Tonle Sap, Cambodia – During Cambodia’s monsoon season, rice farmer Sam Vongsay’s backyard fills with water and the plastic trash of his houseboat-dwelling neighbours as the Tonle Sap lake grows with floodwaters from the Mekong River.
But during the dry half of the year, which runs from December to May, Vongsay can hardly access a drop of lake water from his home in Chong Khneas, which is located about 220km (137 miles) north-west of the capital Phnom Penh.
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The 40-year-old farmer lacks a viable well or the equipment to pump the lake’s water the 2km (1.2 miles) distance to his property, and blames farmers upstream for diverting much of the flow to irrigate their crops.
“The water is not enough to come downstream, because the other farmers upstream also block the water,” Vongsay told Al Jazeera.
In the past, Vongsay and his family could cultivate two seasons of rice, but sparse rainfall in recent years and inadequate water infrastructure have made it difficult to manage a single harvest. Vongsay said he tried to grow chilis last year to diversify his crop, but the plants withered and died.
“We don’t have enough water infrastructure,” he said. “If we had that, we would not just grow rice, we would grow rice and other vegetables three or four times per year.”
The farmers along Southeast Asia’s largest freshwater lake are facing a growing threat to their livelihoods as growing demand for land, droughts attributed to climate change and hydropower development sap up precious water supplies.
Since 2018, the volume of Tonle Sap has dipped below its historical average, according to a Mekong River Commission (MRC) report that examined water levels between November 2020 and May last year.
The lake experienced a severe drought in 2019, as did the Mekong River system that it relies upon, leaving a lasting impact on water levels. In January 2020, the lake’s volume was about 6,000 million cubic metres, a little over one-third of its average dry-season volume, according to the MRC.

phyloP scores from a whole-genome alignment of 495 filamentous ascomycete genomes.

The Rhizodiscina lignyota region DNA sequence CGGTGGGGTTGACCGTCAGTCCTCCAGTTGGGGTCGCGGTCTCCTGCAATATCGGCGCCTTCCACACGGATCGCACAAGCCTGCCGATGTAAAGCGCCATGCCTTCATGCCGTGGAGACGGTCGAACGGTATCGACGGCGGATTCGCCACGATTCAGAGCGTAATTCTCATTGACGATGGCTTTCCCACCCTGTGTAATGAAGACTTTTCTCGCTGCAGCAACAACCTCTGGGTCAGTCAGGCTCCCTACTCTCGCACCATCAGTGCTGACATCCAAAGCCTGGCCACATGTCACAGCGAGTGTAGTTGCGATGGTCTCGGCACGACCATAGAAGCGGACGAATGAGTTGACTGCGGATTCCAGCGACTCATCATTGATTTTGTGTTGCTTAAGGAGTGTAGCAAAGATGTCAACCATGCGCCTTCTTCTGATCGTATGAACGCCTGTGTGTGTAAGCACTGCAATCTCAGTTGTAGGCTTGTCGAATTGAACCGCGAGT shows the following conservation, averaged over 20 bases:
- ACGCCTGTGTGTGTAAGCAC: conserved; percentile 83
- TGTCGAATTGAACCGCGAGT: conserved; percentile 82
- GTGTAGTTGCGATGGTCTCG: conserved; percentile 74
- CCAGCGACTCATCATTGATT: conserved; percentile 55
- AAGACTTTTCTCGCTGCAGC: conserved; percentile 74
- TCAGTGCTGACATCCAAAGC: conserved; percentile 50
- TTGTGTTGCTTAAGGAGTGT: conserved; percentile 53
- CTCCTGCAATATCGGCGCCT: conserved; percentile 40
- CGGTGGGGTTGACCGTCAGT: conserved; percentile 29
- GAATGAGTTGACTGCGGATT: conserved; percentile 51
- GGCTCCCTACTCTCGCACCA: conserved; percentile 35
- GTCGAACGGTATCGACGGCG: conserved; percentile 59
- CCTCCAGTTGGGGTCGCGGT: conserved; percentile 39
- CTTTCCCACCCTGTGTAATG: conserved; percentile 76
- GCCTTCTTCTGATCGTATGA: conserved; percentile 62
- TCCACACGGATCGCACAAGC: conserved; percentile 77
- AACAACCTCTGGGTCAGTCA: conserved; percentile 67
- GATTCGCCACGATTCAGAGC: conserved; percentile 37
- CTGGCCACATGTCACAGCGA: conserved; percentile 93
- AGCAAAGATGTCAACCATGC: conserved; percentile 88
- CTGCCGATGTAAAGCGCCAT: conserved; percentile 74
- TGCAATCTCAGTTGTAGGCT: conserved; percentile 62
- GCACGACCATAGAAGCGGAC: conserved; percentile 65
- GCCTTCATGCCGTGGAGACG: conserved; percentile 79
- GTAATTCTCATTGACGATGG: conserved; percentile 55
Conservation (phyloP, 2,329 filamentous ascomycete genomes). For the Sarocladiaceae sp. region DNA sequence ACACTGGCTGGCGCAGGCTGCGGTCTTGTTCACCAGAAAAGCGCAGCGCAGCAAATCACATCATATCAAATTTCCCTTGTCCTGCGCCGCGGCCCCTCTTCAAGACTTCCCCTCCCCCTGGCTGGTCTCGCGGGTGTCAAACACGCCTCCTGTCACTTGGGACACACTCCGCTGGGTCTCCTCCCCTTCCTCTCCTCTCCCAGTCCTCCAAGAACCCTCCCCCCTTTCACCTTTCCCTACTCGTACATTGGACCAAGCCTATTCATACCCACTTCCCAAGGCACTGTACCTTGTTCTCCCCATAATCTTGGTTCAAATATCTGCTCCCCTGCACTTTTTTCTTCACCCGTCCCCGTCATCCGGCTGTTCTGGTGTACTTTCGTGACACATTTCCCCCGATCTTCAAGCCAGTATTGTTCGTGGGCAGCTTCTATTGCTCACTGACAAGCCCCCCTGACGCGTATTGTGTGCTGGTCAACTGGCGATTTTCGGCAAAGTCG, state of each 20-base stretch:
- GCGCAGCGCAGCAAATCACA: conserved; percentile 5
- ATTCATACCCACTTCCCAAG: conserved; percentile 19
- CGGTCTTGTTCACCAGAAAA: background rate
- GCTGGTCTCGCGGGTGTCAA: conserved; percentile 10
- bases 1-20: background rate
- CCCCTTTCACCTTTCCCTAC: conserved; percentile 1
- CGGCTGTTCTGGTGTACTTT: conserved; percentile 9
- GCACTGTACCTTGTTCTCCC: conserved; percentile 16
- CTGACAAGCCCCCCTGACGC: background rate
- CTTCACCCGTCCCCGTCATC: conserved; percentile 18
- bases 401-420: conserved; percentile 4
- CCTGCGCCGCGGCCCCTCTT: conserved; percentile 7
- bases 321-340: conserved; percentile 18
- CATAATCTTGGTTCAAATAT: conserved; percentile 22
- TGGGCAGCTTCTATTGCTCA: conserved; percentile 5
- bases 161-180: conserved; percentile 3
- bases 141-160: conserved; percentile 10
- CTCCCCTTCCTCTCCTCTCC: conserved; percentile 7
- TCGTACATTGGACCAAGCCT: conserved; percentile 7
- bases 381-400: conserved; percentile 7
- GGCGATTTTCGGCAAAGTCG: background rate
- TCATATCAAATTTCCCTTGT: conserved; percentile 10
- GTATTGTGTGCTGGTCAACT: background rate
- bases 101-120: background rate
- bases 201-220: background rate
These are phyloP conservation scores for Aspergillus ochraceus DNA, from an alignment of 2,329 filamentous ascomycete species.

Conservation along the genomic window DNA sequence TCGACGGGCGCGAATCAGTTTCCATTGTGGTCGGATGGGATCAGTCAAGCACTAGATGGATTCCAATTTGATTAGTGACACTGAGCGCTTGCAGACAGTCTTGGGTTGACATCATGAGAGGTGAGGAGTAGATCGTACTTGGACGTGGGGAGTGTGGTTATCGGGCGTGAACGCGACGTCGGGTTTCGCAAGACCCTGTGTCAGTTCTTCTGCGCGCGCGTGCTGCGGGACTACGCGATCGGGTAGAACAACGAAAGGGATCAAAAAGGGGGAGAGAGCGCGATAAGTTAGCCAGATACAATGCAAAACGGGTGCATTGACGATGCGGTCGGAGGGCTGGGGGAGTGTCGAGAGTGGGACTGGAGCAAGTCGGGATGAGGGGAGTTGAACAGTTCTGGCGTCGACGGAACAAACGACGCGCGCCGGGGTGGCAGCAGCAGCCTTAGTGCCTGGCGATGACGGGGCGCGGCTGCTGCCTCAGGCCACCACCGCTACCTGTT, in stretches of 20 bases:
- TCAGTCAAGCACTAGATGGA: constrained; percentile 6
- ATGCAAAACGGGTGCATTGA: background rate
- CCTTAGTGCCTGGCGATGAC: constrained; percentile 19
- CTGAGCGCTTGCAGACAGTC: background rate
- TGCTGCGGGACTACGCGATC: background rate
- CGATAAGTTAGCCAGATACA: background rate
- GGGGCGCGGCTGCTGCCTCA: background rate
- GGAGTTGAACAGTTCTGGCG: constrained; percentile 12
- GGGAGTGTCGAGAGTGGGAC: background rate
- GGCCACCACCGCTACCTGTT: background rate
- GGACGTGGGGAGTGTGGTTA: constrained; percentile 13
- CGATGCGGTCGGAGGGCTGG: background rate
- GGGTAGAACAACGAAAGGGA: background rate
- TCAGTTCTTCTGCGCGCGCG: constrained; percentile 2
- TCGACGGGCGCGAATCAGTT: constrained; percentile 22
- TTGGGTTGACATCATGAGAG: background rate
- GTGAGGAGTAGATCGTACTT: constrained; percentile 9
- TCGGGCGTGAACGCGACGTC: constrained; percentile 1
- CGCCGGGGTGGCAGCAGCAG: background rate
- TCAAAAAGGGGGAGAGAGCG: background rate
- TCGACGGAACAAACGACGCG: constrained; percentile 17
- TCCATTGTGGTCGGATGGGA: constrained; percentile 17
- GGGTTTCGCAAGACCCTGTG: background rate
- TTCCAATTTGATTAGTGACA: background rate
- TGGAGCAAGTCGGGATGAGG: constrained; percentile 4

Siem Reap rice farmer Van Ra, 44, told Al Jazeera weather had not improved since the 2019 drought, with unseasonal wind and rains last year unearthing seeds put into the ground during the dry season.
To cover the costs of renting his farmland and spraying fertilisers – which he needs to do more frequently due to irregular weather – Ra tried to plant rice twice last year.
“It was useless because I had almost nothing to harvest,” he said. “Doing it two times is impossible because there’s not enough water.”
Population growth and rising land prices have triggered a rush to clear forests in the area for homes and agricultural land, creating more demand for water from the lake and its tributaries.
The lake, whose seasonal flooding is connected to snowmelt from China’s Tibetan Autonomous Region and Yunnan province, is also susceptible to expanding hydropower dam development, which scientists have linked to unpredictable water levels on the Mekong.
While farmers have felt growing pressure on their livelihoods, Tonle Sap’s fishing industry, which produces an estimated 500,000 tons of fish annually, has also been reporting smaller catches, leading some fishers to turn to fish farms or agriculture.
Brian Eyler, author of the Last Days of the Mighty Mekong, told Al Jazeera that in addition to hydropower dams on the Mekong, smaller reservoirs created to meet farmers’ needs – often without official approval – were putting pressure on the lake.
“These reservoirs are effectively stealing water from surrounding communities and blocking critical fish migration pathways in the world’s largest inland fishery,” Eyler said.
Vongsay, the farmer near Tonle Sap, said the expansion of a canal along his property in 2019 that was supposed to help him and other farmers access more water from upstream had caused him to stop farming completely.
“We first agreed that it would be okay to dig the canal deeper, but we didn’t expect it to be so deep,” said Vongsay, explaining that he was unable to drive his rented tractor across the expanded canal to till his rice field.
Vongsay said he and his family were surviving off a side business making decorations for Buddhist holidays.
Chea Seila, a researcher for the US Agency for International Development’s Wonders of the Mekong project, told Al Jazeera the combined effects of climate change, deforestation and infrastructure development on Tonle Sap showed that authorities needed to gain a better understanding of the delicate nature of the water supply and develop solutions that took these factors into account.
“It is interconnected. When people use more water without saving and no restoration, there will be insufficient ground and surface water,” she said. “Even [if] we have sufficient irrigation infrastructure, we don’t have water from the [groundwater] spring as well as from rainfall. It is still difficult to get sufficient water for the whole year and [will be] in the future.”